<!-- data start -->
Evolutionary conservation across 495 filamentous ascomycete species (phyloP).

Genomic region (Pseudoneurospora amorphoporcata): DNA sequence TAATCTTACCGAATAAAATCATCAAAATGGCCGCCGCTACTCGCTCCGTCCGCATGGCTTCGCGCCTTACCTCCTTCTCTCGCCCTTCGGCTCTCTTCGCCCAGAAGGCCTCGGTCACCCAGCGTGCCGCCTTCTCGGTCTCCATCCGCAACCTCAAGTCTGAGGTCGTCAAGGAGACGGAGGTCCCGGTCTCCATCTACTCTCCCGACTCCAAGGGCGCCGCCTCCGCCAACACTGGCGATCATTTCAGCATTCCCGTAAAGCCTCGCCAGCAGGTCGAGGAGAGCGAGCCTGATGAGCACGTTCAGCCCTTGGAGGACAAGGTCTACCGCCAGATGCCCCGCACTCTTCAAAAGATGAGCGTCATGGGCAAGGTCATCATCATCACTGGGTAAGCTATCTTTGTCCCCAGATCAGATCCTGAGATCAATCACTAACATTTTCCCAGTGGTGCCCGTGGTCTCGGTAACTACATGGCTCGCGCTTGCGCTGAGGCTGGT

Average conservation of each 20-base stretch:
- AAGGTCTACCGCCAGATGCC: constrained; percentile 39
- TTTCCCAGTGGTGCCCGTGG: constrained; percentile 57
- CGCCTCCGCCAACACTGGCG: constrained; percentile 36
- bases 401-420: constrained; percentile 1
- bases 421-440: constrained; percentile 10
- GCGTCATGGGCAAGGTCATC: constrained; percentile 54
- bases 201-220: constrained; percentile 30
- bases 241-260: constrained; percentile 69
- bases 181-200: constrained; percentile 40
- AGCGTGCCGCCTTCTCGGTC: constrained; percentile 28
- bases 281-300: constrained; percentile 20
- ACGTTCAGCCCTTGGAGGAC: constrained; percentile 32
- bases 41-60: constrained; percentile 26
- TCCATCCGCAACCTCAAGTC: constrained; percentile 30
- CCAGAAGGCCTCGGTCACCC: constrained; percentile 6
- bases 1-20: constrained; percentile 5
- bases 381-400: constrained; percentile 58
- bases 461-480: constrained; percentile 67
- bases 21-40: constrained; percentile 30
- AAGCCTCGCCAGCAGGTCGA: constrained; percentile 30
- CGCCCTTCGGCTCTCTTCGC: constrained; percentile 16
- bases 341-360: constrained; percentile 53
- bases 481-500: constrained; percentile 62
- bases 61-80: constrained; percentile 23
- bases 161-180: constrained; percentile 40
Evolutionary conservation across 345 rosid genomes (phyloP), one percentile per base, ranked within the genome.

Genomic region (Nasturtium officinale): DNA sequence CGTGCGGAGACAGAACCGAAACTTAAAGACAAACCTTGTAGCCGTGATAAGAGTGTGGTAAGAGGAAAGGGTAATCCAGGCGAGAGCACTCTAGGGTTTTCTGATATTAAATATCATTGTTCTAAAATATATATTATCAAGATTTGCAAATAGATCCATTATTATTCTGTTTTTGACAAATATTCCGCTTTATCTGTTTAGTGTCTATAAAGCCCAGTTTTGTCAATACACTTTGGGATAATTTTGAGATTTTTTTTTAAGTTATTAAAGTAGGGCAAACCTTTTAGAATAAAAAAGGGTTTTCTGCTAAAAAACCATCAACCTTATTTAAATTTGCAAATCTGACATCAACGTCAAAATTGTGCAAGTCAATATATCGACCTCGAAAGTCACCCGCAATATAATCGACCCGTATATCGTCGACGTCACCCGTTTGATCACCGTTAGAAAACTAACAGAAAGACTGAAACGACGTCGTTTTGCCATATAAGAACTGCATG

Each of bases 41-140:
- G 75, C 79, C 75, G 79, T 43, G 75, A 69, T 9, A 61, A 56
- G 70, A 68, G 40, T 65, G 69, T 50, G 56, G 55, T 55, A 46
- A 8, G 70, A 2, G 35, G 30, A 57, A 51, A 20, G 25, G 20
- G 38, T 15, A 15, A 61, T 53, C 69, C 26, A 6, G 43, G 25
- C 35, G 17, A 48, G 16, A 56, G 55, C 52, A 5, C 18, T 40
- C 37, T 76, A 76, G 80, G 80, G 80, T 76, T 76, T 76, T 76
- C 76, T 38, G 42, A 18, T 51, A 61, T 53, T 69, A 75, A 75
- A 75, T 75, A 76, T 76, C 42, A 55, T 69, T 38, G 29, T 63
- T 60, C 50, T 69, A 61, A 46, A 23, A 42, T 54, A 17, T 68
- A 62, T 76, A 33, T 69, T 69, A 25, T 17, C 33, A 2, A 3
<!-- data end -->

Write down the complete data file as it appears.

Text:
Evolutionary conservation across 495 filamentous ascomycete species (phyloP).

Genomic region (Pseudoneurospora amorphoporcata): DNA sequence TAATCTTACCGAATAAAATCATCAAAATGGCCGCCGCTACTCGCTCCGTCCGCATGGCTTCGCGCCTTACCTCCTTCTCTCGCCCTTCGGCTCTCTTCGCCCAGAAGGCCTCGGTCACCCAGCGTGCCGCCTTCTCGGTCTCCATCCGCAACCTCAAGTCTGAGGTCGTCAAGGAGACGGAGGTCCCGGTCTCCATCTACTCTCCCGACTCCAAGGGCGCCGCCTCCGCCAACACTGGCGATCATTTCAGCATTCCCGTAAAGCCTCGCCAGCAGGTCGAGGAGAGCGAGCCTGATGAGCACGTTCAGCCCTTGGAGGACAAGGTCTACCGCCAGATGCCCCGCACTCTTCAAAAGATGAGCGTCATGGGCAAGGTCATCATCATCACTGGGTAAGCTATCTTTGTCCCCAGATCAGATCCTGAGATCAATCACTAACATTTTCCCAGTGGTGCCCGTGGTCTCGGTAACTACATGGCTCGCGCTTGCGCTGAGGCTGGT

Average conservation of each 20-base stretch:
- AAGGTCTACCGCCAGATGCC: constrained; percentile 39
- TTTCCCAGTGGTGCCCGTGG: constrained; percentile 57
- CGCCTCCGCCAACACTGGCG: constrained; percentile 36
- bases 401-420: constrained; percentile 1
- bases 421-440: constrained; percentile 10
- GCGTCATGGGCAAGGTCATC: constrained; percentile 54
- bases 201-220: constrained; percentile 30
- bases 241-260: constrained; percentile 69
- bases 181-200: constrained; percentile 40
- AGCGTGCCGCCTTCTCGGTC: constrained; percentile 28
- bases 281-300: constrained; percentile 20
- ACGTTCAGCCCTTGGAGGAC: constrained; percentile 32
- bases 41-60: constrained; percentile 26
- TCCATCCGCAACCTCAAGTC: constrained; percentile 30
- CCAGAAGGCCTCGGTCACCC: constrained; percentile 6
- bases 1-20: constrained; percentile 5
- bases 381-400: constrained; percentile 58
- bases 461-480: constrained; percentile 67
- bases 21-40: constrained; percentile 30
- AAGCCTCGCCAGCAGGTCGA: constrained; percentile 30
- CGCCCTTCGGCTCTCTTCGC: constrained; percentile 16
- bases 341-360: constrained; percentile 53
- bases 481-500: constrained; percentile 62
- bases 61-80: constrained; percentile 23
- bases 161-180: constrained; percentile 40
Evolutionary conservation across 345 rosid genomes (phyloP), one percentile per base, ranked within the genome.

Genomic region (Nasturtium officinale): DNA sequence CGTGCGGAGACAGAACCGAAACTTAAAGACAAACCTTGTAGCCGTGATAAGAGTGTGGTAAGAGGAAAGGGTAATCCAGGCGAGAGCACTCTAGGGTTTTCTGATATTAAATATCATTGTTCTAAAATATATATTATCAAGATTTGCAAATAGATCCATTATTATTCTGTTTTTGACAAATATTCCGCTTTATCTGTTTAGTGTCTATAAAGCCCAGTTTTGTCAATACACTTTGGGATAATTTTGAGATTTTTTTTTAAGTTATTAAAGTAGGGCAAACCTTTTAGAATAAAAAAGGGTTTTCTGCTAAAAAACCATCAACCTTATTTAAATTTGCAAATCTGACATCAACGTCAAAATTGTGCAAGTCAATATATCGACCTCGAAAGTCACCCGCAATATAATCGACCCGTATATCGTCGACGTCACCCGTTTGATCACCGTTAGAAAACTAACAGAAAGACTGAAACGACGTCGTTTTGCCATATAAGAACTGCATG

Each of bases 41-140:
- G 75, C 79, C 75, G 79, T 43, G 75, A 69, T 9, A 61, A 56
- G 70, A 68, G 40, T 65, G 69, T 50, G 56, G 55, T 55, A 46
- A 8, G 70, A 2, G 35, G 30, A 57, A 51, A 20, G 25, G 20
- G 38, T 15, A 15, A 61, T 53, C 69, C 26, A 6, G 43, G 25
- C 35, G 17, A 48, G 16, A 56, G 55, C 52, A 5, C 18, T 40
- C 37, T 76, A 76, G 80, G 80, G 80, T 76, T 76, T 76, T 76
- C 76, T 38, G 42, A 18, T 51, A 61, T 53, T 69, A 75, A 75
- A 75, T 75, A 76, T 76, C 42, A 55, T 69, T 38, G 29, T 63
- T 60, C 50, T 69, A 61, A 46, A 23, A 42, T 54, A 17, T 68
- A 62, T 76, A 33, T 69, T 69, A 25, T 17, C 33, A 2, A 3